Monday, May 18, 2009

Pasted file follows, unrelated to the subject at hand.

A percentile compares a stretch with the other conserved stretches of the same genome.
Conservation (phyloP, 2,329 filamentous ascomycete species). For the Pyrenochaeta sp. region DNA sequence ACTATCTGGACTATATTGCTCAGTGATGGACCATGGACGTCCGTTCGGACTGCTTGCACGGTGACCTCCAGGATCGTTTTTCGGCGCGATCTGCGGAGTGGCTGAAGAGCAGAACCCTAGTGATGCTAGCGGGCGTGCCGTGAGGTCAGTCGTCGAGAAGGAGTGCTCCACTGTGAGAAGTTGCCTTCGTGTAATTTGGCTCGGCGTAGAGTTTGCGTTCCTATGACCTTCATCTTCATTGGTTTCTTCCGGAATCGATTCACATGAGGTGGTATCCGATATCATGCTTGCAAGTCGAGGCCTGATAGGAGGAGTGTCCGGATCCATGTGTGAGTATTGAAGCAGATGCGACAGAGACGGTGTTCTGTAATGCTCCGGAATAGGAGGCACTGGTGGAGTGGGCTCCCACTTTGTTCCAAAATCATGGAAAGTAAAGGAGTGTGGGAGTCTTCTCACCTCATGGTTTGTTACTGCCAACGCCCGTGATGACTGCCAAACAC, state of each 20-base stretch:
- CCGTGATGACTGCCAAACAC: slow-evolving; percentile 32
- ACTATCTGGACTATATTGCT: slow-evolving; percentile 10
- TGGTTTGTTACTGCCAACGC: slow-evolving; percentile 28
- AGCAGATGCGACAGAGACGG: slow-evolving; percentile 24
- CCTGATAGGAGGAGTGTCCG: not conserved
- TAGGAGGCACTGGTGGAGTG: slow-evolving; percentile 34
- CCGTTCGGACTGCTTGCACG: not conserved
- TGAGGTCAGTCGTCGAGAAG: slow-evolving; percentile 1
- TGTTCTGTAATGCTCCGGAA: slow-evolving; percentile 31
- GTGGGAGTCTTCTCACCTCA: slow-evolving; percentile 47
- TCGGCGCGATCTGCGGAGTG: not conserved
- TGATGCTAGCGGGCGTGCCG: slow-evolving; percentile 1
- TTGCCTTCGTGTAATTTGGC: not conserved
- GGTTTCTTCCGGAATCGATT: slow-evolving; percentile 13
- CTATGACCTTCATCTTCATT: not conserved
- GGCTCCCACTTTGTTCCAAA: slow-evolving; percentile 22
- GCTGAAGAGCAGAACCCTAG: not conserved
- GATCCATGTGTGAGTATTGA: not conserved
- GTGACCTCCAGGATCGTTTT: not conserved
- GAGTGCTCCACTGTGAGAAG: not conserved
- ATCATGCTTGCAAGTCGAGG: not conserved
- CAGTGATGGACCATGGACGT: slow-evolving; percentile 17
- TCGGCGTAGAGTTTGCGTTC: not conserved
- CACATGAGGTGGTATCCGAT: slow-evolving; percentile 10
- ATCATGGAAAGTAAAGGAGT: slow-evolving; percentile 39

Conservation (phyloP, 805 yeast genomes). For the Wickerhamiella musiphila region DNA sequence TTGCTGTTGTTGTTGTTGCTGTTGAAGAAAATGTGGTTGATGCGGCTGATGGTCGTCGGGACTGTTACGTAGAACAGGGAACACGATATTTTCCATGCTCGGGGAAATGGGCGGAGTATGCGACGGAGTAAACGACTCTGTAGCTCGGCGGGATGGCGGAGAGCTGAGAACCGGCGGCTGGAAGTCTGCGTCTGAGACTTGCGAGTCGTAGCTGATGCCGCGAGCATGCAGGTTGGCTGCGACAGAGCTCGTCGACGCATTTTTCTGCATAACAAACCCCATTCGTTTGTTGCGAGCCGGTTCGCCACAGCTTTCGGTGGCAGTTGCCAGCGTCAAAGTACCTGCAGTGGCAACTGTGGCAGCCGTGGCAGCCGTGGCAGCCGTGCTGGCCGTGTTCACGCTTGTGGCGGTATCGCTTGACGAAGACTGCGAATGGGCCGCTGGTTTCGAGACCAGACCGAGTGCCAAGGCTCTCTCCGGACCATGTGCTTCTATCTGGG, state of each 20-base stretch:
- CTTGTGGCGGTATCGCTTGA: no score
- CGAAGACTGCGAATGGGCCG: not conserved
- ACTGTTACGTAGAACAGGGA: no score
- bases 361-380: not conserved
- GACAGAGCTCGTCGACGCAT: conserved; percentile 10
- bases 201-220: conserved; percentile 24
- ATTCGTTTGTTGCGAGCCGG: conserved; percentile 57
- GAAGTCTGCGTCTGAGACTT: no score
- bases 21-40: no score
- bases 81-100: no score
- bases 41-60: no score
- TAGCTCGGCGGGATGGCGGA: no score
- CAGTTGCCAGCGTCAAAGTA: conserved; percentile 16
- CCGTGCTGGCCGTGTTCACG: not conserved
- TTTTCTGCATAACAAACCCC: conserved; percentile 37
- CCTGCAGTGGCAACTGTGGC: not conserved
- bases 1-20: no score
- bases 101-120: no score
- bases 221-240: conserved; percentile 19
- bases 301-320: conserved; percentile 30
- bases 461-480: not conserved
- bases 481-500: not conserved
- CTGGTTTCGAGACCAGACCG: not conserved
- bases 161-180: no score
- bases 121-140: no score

Yesterday, May 17, marked the anniversary of the restoration of the independence of Monaco in 1814 at the time under the reign of HSH Prince Honore IV. Monaco had fallen victim to the French revolutionary tide and had been annexed to France. It was not until the rise of Napoleon that the Grimaldis were able to see the restoration of their titles if not their sovereignty and several members of the Princely Family fought valiantly in the French Imperial Army just as they had previously done under Ancien Regime. Some might criticize this but surely anyone can see how hopeless it would have been to try to resist. After Napoleon's first abdication the Principality was in very real danger of being abolished altogether, however, they were saved when Prince Talleyrand managed to slip in a special clause in the Treaty of Paris to keep the principality in tact. When Napoleon attempted to restore himself during the famous "Hundred Days" Monaco was occupied by British troops which meant that the Grimaldis would play no part in the final act of the Napoleonic drama. On May 17, 1814 Prince Honore IV was formally restored as Sovereign Prince of an independent Monaco which he reigned over until 1819 when the throne passed to his son HSH Prince Honore V.